Information Asymmetries and Regulatory Decision Costs: An Analysis of U.S. Electric Utility Rate Changes 1980–2000
AbstractWe argue that information asymmetries between regulators and firms increase the administrative decision costs of initiating new policies due to the costs of satisfying evidentiary or ‘‘burden of proof’’ requirements. We further contend that regulators with better information about regulated firms—that is, with lower information asymmetries—have lower decision costs, thereby facilitating regulator policy making. To empirically test our predictions, we examine the relationship between regulatory informational environments and changes to regulated rates for all investor-owned electric utilities from 1980 to 2000. We exploit several natural sources of variation in the informational environments of US state utility regulators. These stem from the prior experiences and administrative resources of regulators, observable policy decisions of other regulatory agencies for a given utility, and differences in procedural regulations pertaining to rate increases and decreases. Our results suggest that as regulators acquire more information about utility operations, including from experience in office, they are more likely to enact rate decreases and less likely to implement rate increases.
Download InfoIf you experience problems downloading a file, check if you have the proper application to view it first. In case of further problems read the IDEAS help page. Note that these files are not on the IDEAS site. Please be patient as the files may be large.
Bibliographic InfoPaper provided by Regulation2point0 in its series Working paper with number 595.
Date of creation: Feb 2010
Date of revision:
Contact details of provider:
Web page: http://regulation2point0.org/
This paper has been announced in the following NEP Reports:
- NEP-ALL-2010-11-13 (All new papers)
- NEP-CTA-2010-11-13 (Contract Theory & Applications)
- NEP-REG-2010-11-13 (Regulation)
Please report citation or reference errors to , or , if you are the registered author of the cited work, log in to your RePEc Author Service profile, click on "citations" and make appropriate adjustments.:
- Richard A. Posner, 1974.
"Theories of Economic Regulation,"
NBER Working Papers
0041, National Bureau of Economic Research, Inc.
- Ai, Chunrong & Norton, Edward C., 2003. "Interaction terms in logit and probit models," Economics Letters, Elsevier, vol. 80(1), pages 123-129, July.
- Jeffrey T. Macher & John W. Mayo & Jack A. Nickerson, 2011. "Regulator Heterogeneity and Endogenous Efforts to Close the Information Asymmetry Gap," Journal of Law and Economics, University of Chicago Press, vol. 54(1), pages 25 - 54.
- Sam Peltzman, 1976.
"Toward a More General Theory of Regulation,"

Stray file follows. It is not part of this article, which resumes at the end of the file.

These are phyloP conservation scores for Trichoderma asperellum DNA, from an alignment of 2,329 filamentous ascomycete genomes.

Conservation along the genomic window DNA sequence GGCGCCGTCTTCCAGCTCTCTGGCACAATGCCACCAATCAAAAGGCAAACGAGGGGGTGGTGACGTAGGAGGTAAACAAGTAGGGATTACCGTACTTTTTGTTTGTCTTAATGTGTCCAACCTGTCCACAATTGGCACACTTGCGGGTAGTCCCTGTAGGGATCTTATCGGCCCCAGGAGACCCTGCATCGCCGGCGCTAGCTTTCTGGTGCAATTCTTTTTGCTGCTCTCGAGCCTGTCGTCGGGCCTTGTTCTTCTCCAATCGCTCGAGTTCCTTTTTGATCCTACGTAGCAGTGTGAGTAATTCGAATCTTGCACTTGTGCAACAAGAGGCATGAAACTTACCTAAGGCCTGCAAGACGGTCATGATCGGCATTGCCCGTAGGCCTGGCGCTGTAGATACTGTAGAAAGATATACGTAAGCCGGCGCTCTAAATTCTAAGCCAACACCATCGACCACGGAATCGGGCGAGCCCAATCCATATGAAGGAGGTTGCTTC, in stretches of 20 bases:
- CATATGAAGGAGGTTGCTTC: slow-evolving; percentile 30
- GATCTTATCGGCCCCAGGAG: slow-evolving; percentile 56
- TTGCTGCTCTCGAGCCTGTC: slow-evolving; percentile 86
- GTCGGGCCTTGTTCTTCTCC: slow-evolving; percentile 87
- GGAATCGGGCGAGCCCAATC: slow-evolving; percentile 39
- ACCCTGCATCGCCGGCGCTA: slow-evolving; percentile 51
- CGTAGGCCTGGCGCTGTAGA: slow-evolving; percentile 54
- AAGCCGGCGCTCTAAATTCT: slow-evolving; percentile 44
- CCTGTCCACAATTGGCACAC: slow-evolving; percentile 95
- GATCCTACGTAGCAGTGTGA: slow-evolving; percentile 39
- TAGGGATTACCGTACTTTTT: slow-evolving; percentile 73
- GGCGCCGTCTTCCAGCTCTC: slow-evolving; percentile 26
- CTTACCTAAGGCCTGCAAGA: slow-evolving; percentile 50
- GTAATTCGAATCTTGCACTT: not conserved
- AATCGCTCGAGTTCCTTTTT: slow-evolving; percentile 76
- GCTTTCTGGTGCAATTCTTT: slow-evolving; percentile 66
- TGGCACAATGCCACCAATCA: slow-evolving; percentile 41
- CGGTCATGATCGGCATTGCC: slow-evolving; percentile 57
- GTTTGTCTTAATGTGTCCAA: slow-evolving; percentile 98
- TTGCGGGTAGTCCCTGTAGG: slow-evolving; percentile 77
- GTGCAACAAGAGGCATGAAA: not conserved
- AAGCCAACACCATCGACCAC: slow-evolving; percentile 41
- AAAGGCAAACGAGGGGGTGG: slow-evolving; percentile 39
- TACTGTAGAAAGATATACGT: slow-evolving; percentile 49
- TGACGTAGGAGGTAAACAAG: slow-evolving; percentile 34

NBER Working Papers
0133, National Bureau of Economic Research, Inc.
- Ai, Chunrong & Sappington, David E M, 2002. "The Impact of State Incentive Regulation on the U.S. Telecommunications Industry," Journal of Regulatory Economics, Springer, vol. 22(2), pages 133-59, September.
- Martimort, David, 1999. "The Life Cycle of Regulatory Agencies: Dynamic Capture and Transaction Costs," Review of Economic Studies, Wiley Blackwell, vol. 66(4), pages 929-47, October.
- Spulber, Daniel F & Besanko, David, 1992. "Delegation, Commitment, and the Regulatory Mandate," Journal of Law, Economics and Organization, Oxford University Press, vol. 8(1), pages 126-54, March.
- McCubbins, Mathew D & Noll, Roger G & Weingast, Barry R, 1987. "Administrative Procedures as Instruments of Political Control," Journal of Law, Economics and Organization, Oxford University Press, vol. 3(2), pages 243-77, Fall.
- Tiller, Emerson H & Spiller, Pablo T, 1999. "Strategic Instruments: Legal Structure and Political Games in Administrative Law," Journal of Law, Economics and Organization, Oxford University Press, vol. 15(2), pages 349-77, July.
- Armstrong, Mark & Sappington, David E.M., 2007. "Recent Developments in the Theory of Regulation," Handbook of Industrial Organization, Elsevier.
- Spiller, Pablo T, 1990. "Politicians, Interest Groups, and Regulators: A Multiple-Principals Agency Theory of Regulation, or "Let Them Be Bribed."," Journal of Law and Economics, University of Chicago Press, vol. 33(1), pages 65-101, April.
- Stephen Ansolabehere & John M. de Figueiredo & James M. Snyder Jr, 2003. "Why is There so Little Money in U.S. Politics?," Journal of Economic Perspectives, American Economic Association, vol. 17(1), pages 105-130, Winter.
- Ernesto Dal Bo�, 2006. "Regulatory Capture: A Review," Oxford Review of Economic Policy, Oxford University Press, vol. 22(2), pages 203-225, Summer.
- Feinstein, Jonathan S, 1989. "The Safety Regulation of U.S. Nuclear Power Plants: Violations, Inspections, and Abnormal Occurrences," Journal of Political Economy, University of Chicago Press, vol. 97(1), pages 115-54, February.
- de Figueiredo, Rui J P, Jr & Spiller, Pablo T & Urbiztondo, Santiago, 1999. "An Informational Perspective on Administrative Procedures," Journal of Law, Economics and Organization, Oxford University Press, vol. 15(1), pages 283-305, April.
For technical questions regarding this item, or to correct its authors, title, abstract, bibliographic or download information, contact: (Archive Maintainer).
If references are entirely missing, you can add them using this form.